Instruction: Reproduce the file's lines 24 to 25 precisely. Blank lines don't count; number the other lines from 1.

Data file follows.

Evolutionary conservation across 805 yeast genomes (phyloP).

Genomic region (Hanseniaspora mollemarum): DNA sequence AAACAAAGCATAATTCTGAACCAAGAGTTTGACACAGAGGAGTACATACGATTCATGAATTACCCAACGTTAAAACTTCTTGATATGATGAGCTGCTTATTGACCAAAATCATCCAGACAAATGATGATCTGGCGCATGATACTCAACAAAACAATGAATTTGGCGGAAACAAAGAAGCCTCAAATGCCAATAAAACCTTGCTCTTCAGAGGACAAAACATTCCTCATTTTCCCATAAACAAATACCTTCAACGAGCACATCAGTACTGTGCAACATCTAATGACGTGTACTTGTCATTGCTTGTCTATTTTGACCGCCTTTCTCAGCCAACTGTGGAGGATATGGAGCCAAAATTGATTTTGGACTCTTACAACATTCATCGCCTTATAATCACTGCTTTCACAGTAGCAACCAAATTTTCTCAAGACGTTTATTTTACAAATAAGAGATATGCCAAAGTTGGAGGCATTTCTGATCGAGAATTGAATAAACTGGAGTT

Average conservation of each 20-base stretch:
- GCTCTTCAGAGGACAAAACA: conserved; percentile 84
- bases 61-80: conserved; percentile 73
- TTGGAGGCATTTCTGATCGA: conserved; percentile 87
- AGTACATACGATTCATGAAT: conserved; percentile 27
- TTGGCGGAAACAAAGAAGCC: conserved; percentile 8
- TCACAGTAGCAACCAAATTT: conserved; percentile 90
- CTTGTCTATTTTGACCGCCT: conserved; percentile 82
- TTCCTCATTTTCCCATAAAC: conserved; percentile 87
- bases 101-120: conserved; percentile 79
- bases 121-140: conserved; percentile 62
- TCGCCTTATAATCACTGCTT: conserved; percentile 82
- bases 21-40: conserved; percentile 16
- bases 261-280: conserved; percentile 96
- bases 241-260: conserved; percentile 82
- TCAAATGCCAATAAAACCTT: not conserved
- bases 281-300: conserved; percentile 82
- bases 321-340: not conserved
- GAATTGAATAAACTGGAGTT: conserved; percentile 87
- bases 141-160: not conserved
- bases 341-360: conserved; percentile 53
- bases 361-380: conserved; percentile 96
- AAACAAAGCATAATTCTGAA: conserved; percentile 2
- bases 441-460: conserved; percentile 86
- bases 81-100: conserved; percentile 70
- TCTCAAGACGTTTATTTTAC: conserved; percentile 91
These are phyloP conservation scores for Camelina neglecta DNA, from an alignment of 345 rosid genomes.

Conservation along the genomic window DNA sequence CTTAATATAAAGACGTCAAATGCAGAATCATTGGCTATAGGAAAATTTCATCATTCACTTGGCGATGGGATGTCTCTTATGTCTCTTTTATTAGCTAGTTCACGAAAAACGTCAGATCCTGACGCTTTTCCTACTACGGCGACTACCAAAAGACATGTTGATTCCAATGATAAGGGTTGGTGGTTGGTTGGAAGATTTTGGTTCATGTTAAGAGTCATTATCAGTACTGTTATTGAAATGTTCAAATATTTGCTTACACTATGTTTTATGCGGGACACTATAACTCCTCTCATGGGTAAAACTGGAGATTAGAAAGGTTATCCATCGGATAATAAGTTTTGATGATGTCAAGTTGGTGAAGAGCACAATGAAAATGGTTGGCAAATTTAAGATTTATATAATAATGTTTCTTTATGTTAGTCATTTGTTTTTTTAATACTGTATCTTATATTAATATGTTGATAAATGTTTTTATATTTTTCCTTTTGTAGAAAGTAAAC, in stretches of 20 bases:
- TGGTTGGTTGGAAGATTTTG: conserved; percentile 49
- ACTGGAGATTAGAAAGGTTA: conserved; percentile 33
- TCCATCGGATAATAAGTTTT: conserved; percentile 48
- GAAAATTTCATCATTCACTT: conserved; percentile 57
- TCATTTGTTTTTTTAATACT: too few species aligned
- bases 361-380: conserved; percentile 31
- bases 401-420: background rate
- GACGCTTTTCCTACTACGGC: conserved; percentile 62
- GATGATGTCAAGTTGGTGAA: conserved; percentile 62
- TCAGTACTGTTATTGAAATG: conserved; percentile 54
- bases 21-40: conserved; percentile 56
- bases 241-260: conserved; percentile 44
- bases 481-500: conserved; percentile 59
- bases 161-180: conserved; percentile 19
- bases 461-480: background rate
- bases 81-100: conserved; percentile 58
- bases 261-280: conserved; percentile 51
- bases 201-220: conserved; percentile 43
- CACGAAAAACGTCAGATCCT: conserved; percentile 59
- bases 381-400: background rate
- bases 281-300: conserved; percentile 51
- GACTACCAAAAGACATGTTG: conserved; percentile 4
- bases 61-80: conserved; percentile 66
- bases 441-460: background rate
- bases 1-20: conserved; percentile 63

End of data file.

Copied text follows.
- bases 361-380: conserved; percentile 96
- AAACAAAGCATAATTCTGAA: conserved; percentile 2